Flutists: Should You Play Piccolo?

If you are a flutist, odds are you have come across the piccolo at some point. The piccolo is a member of the flute family, and it can be a vital tool in a flutist’s arsenal.

Killer Harmony | 7 Reasons Every Flutist Should Play Piccolo |If you are a flutist, you should consider learning to play piccolo. It will open up more doors, help your flute playing, and make you more well rounded.

I first got into the piccolo a few years ago when I got my own instrument. I still have it and use it a lot; it’s an Armstrong 204 piccolo. As a flutist, playing the piccolo has opened a lot of doors.

So, in short, yes you should play piccolo. Here are a few reasons why.

1. You’ll have more opportunities.

Playing the piccolo, even if it is not your specialty, will open many doors for you. You open yourself up to more solo, chamber, and large ensemble repertoire.

While there is not much in the way of solo music for piccolo, the repertoire is growing. And if orchestral playing is of any interest to you, piccolo is super important. Even the principal flute has to play piccolo occasionally.

You can also take on doubling gigs, which is where you are required to play both flute and piccolo. You don’t have to be the best piccolo player, but you should know the basics.

2. You’ll have a unique part.

If you play in a concert band a lot, playing piccolo is a great change from flute. While the piccolo usually plays with the flute section, it does have its own solos. This past year, I had a few piccolo solos in my university band, and I would not have had a solo otherwise.

Even when the piccolo plays with the flutes, it will be heard more. The piccolo is a higher pitched instrument, and the sound will naturally carry over the band or orchestra.

You have a bit more leeway with piccolo, because you are your own section leader. You will be heard amongst all of the other instruments, and it’s cool to get some solos.

3. It will help your flute playing.

I know, it sounds crazy. The piccolo requires a different, smaller embouchure, so how could it help your flute sound? Playing piccolo is harder than flute, and it requires a lot more skill, muscle control, and proper breathing.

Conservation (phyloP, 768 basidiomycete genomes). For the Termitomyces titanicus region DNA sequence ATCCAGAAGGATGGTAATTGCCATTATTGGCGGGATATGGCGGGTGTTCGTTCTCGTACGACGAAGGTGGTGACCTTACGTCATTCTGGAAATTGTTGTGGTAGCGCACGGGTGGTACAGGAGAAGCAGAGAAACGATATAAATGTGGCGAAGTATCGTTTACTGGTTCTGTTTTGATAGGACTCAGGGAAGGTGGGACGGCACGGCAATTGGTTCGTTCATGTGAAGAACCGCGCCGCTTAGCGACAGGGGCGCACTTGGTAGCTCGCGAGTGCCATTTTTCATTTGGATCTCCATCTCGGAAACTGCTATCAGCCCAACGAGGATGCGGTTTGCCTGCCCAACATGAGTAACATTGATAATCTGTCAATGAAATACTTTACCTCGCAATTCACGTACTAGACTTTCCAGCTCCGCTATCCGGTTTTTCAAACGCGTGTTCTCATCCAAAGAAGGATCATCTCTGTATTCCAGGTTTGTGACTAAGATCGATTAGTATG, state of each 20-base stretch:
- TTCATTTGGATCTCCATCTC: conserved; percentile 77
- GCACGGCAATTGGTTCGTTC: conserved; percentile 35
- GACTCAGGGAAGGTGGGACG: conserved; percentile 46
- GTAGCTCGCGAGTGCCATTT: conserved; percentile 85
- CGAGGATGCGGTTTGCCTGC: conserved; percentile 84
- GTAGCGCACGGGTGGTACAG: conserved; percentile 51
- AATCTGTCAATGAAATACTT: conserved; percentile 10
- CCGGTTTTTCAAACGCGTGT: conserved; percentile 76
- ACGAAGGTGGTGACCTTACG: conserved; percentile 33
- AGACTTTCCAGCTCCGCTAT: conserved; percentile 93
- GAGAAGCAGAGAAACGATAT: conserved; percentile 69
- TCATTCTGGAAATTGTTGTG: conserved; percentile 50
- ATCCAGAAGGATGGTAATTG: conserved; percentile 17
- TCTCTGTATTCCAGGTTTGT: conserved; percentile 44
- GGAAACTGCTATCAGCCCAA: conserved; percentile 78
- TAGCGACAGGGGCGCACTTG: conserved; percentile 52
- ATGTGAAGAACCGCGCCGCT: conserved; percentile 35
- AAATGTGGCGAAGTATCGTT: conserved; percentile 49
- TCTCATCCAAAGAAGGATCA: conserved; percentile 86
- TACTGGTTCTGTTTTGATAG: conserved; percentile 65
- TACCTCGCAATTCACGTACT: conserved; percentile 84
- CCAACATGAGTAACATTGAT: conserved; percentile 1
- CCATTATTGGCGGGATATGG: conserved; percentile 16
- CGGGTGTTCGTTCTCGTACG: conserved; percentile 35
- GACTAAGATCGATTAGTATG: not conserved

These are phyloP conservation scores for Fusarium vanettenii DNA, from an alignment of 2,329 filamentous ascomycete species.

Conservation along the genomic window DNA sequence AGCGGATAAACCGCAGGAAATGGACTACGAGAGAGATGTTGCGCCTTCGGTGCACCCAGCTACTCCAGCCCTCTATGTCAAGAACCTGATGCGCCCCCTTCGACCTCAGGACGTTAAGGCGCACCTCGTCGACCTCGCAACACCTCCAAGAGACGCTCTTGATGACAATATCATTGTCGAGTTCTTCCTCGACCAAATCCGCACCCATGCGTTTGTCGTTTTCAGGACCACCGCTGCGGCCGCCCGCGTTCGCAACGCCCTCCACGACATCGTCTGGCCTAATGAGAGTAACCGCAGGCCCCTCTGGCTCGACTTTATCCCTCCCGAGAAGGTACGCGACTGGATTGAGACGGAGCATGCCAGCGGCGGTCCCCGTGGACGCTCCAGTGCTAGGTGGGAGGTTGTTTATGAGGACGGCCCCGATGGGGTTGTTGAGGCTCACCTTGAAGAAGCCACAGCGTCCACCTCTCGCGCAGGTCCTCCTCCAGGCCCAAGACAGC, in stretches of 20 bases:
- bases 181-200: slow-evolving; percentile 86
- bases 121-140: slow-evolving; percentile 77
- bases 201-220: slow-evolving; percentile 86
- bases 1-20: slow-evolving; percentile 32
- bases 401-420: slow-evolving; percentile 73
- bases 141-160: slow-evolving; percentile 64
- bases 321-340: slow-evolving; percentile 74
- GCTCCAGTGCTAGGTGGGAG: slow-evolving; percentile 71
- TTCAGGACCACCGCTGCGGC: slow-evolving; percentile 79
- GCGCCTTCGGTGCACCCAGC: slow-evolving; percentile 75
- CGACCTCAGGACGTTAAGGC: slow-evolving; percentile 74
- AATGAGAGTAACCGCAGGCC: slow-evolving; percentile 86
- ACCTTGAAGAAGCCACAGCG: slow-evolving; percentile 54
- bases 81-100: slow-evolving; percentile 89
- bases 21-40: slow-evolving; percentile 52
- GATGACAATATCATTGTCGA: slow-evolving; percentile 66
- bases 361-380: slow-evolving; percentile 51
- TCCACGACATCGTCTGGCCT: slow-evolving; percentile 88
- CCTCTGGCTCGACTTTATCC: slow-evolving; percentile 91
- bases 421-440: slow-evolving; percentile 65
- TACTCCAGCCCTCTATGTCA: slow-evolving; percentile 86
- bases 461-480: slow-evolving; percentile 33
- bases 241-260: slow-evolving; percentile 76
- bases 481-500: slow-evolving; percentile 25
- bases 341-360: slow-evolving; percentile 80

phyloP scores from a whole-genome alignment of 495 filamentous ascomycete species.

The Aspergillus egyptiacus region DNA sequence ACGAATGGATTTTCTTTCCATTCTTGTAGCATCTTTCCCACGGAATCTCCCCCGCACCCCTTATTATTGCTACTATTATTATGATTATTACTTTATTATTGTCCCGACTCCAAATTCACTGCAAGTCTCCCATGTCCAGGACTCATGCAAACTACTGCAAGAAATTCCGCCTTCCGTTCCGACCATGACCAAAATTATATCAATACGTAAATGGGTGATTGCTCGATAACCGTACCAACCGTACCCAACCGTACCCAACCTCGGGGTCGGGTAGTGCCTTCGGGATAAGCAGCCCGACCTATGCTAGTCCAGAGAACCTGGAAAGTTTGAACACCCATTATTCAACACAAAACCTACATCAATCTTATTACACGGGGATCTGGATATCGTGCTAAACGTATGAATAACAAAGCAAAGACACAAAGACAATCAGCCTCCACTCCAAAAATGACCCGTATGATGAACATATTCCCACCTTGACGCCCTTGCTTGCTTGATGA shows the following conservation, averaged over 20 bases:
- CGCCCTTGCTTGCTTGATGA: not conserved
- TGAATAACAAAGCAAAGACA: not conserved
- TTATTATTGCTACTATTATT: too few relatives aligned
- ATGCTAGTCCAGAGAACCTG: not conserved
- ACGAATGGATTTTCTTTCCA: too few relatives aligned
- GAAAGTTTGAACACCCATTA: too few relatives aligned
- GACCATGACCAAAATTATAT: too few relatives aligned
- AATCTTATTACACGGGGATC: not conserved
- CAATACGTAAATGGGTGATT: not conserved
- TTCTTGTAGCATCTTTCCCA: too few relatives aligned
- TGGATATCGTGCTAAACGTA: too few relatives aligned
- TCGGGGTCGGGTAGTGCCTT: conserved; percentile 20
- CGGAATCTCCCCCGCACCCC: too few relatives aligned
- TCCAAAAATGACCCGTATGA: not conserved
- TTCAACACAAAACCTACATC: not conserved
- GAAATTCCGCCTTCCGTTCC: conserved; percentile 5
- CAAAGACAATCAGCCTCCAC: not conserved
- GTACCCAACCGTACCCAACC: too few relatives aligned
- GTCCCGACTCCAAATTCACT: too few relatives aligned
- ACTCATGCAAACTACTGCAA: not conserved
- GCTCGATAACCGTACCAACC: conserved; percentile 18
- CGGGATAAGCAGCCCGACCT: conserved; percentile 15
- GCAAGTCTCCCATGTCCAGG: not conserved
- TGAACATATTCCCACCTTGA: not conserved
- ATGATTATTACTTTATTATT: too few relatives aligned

All of those techniques from the piccolo can be transferred back to the flute. When I switch back and forth, I notice an improvement in my flute sound, for sure.

Playing the piccolo will also help with your ability to tune. The piccolo requires a more accurate pitch when tuning, and you have to make more adjustments. This will improve your aural skills.

4. It will make marching band easier.

If you are required to participate in a marching band, playing piccolo is something to consider. It is much easier to achieve a proper stance with piccolo than flute.

The piccolo is held closer to the body, and you can turn easier and your arms will not be so tired.

Another benefit to piccolo on the marching field is that you will be heard. It is almost impossible to hear concert flutes outside amongst dozens of brass instruments and the drum line. The piccolo will carry more through the field, and that part won’t get lost.

5. You can take it anywhere.

Now, that doesn’t mean you can just pull out a piccolo in the middle of the library. Though I have done that for scheduled performances :).

You can stick your piccolo in almost any purse or bag you have, so it is super easy to take it with your flute. There are also some flute cases that have a pocket or section for a piccolo.

Being able to put a piccolo almost anywhere means that you can whip it out at a moment’s notice. You won’t have to worry about not having room for it when heading to a rehearsal or performance.

6. It’s expected of you.

At the collegiate and professional levels, it is almost always expected of you to play piccolo and to have your own. Whether you are going to be playing in an orchestra or a studio, a piccolo is a necessity.

If you take a job that requires piccolo and you can’t play it, that will make you look bad. You don’t want that. That being said, not every flutist plays piccolo, so having it as a skill can set you apart when it comes to finding jobs.

For the aspiring private teachers out there, piccolo can also open you up to more students. While most flute players start out on the concert flute, some will want instruction on the piccolo. The last thing you want to do is turn a student away and send them to your competition.

7. It’s fun.

Not everyone will enjoy the piccolo, but if you do, there’s no better reason to play piccolo than that. I really love pulling it out and playing everything from Vivaldi or Telemann to Gordon Jacob.

Piccolo gives me a nice break from the flute, and it helps my flute playing in the process. The piccolo is a great way to take a break from the concert flute without having to take a complete break from music.

If even a small part of you wants to learn piccolo, do it. You will probably enjoy it and if not, there’s always the concert flute. You can also learn other flutes, like the alto or bass, or other ethnic flutes, like recorder. (I know…)


Have you played the piccolo before? Did you enjoy it? Let me know in the comments!

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